Stupid Comics posted a scene in Chuck Norris Karate Kommandos where near the end, "the cast talks about "James "Shogun" Clavell's The Children's Story, an Ayn Rand-ish fable about a dystopian future America where children are brainwashed by an authoritarian collectivist dictatorship."  But there's a certain scene in the 2nd issue that I feel deserves a closer look:

While he largely turned his back on the comics' world, that didn't stop his throes of admirers (who he was reluctant to lavish praise upon him, lest his head swell too large), and answering letters in his own inimitable way, all handwritten, no typewriter.

Probably the most surprising reveal from this above entry was that he had no knowledge of Carl Barks, the "Good Duck" artist.  Considering that almost anybody who gets into the business gets so because they started out via reading Uncle Scrooge comics, this is an amazing oversight.  It's like getting into the Newspaper Comic business without knowing who Calvin & Hobbes were.  (To be fair, Berkley Breathed had no knowledge of Pogo when he started Bloom County, and basically threw everything he could think of, breaking rules that he didn't even know existed)

Probably the best portrayal of Ditko's worldview would be from a short story originally published in the 160-page graphic novel Steve Ditko's Static in 1988: that was shown on Brietbart of all things - that is now offline, but I was able to save a copy of the 4-page piece of madness that you can see for yourself.

As with any Strawman argument, the story collapses if you think about it too much.  Having a single drop of blood taken from you once a year to help people worldwide isn't too bad a premise.  Where it falls apart is leaving this charitable donation down to just ONE man, instead of outletting it to MANY people.

Fun fact - for the longest time, I always pronounced his name as DIK-TO, not DIT-KO.  I wonder if anybody else had the same problem?

Sunday, July 1, 2018

A Knock on The Fridge Door

Just a bunch of miscelaneous Fridge Door comics to show this time around.  Nothing special.

Oh, and their Word of the Week feature, which have been dumbed down to more manageable levels.

Or at least dumbed down to a point where they're still baffling.

For the uninitiated, Patina is, according to my dictionary, "a green film formed on copper and bronze by exposure to most air" or "a superficial covering or exterior".

Yeah, that's something that comes up in regular conversation all the time.

As you can guess, readers' submissions for trying to make sense out of these archaic words don't lend themselves very well as you can see below:

The comic of Eugene imitating a TV set would've been more resonant if it'd come a week earlier, right after Noodles commented on the TV watching him.

And here's some more examples of children failing to grasp the meaning of words without context, debunking their intellectual capacity.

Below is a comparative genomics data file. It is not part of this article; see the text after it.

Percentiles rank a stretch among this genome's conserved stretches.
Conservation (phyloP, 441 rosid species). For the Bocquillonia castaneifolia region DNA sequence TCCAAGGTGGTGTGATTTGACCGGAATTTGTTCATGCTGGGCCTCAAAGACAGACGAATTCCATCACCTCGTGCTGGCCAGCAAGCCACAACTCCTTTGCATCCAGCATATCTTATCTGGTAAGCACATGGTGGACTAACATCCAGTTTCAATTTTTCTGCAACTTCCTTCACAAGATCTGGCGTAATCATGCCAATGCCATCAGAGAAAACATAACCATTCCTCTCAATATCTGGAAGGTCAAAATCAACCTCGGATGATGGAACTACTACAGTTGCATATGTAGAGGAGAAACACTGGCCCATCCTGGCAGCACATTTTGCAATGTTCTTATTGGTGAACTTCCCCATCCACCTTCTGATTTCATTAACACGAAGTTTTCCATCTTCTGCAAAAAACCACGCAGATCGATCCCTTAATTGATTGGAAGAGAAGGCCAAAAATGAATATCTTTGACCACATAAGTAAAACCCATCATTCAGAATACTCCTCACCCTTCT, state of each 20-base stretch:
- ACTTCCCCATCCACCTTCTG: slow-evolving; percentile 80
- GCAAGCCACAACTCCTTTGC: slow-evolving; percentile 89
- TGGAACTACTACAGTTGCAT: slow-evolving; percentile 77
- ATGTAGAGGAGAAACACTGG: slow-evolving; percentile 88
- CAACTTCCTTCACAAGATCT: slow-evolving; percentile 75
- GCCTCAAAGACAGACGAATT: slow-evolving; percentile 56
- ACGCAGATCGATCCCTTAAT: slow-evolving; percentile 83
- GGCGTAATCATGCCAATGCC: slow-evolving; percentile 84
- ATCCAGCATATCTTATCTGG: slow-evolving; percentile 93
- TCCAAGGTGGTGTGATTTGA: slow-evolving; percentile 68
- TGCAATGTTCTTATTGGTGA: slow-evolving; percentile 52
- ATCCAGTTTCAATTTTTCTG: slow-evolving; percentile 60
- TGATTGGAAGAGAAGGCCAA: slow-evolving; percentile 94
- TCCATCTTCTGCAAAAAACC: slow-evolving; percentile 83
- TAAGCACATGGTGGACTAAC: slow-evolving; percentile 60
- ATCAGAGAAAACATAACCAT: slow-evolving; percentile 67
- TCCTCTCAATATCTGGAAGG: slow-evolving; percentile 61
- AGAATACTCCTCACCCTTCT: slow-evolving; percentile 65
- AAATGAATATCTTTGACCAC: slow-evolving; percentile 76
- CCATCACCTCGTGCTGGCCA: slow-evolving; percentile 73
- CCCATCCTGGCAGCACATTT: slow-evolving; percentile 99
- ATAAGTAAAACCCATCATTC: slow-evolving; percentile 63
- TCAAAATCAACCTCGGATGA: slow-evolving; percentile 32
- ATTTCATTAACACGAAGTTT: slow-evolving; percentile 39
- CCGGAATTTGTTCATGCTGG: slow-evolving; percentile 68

• "The king's claim of greatness is now debunk."
  • "Special entry - Debunk is where my brudder sleeps!"

Since this was printed in 1992, we won't be seeing any references to Tingle-Tingle-Kooloo-Limpah! anytime soon.  (Thankfully.)

I'm just going to end out Canada Day by saying that last year, when we celebrated our Centennial and a Half, there was a general feeling of apathy that wasn't mitigated with the inclusion of a huge rubber duckie.  THIS year, I'm feeling particularly patriotic for some reason.

Tuesday, June 19, 2018

You Had me at Hello!

Long-time readers might vaguely recall a Canadian comic PSA about using the Telephone that had anthropomorphic representations of Operator, and 911.  At the time, I noted that there was also a colouring book, but figured that had long since been regulated to the Recycling Bin of history.

Well, as chance would have it, earlier this year, there was a Library booksale that not only dumped some of their long-kept books with little borrowing history, but also accepted submissions from people who wanted to dump material they'd read once, and never wanted to look at again, giving others the chance to share the pain, and free up room in their living spaces.
Hello!  It's me, Special Agent Single << 0 >> the trouble shooter.
This booksale actively ran several days, and I decided to come back, even after I'd picked up several library titles worth keeping, because they rotated their stock, and there was the chance that new material might come through.  By the slimmest of chances, I came across a bunch of colouring books with this little hidden gem among them, and practically gasped upon seeing what nobody else (but me) would've appreciated.
I'm Cordy 911.  I help Single 0 in some cities.
What I most recalled was that while reading (that is, looking at the pictures), I would have the Disney Sunday Movie intro running through my head.  Not the music, but the opening camera angles.  That is, it would start out with the first page, zooming in on Special Agent 0 (Disney name), then going overhead 911's head (Epcot), then rotate past Phona and Telly (Mickey Satellite) whose names make more sense in the original French.
Here are our friends Phona and Telly.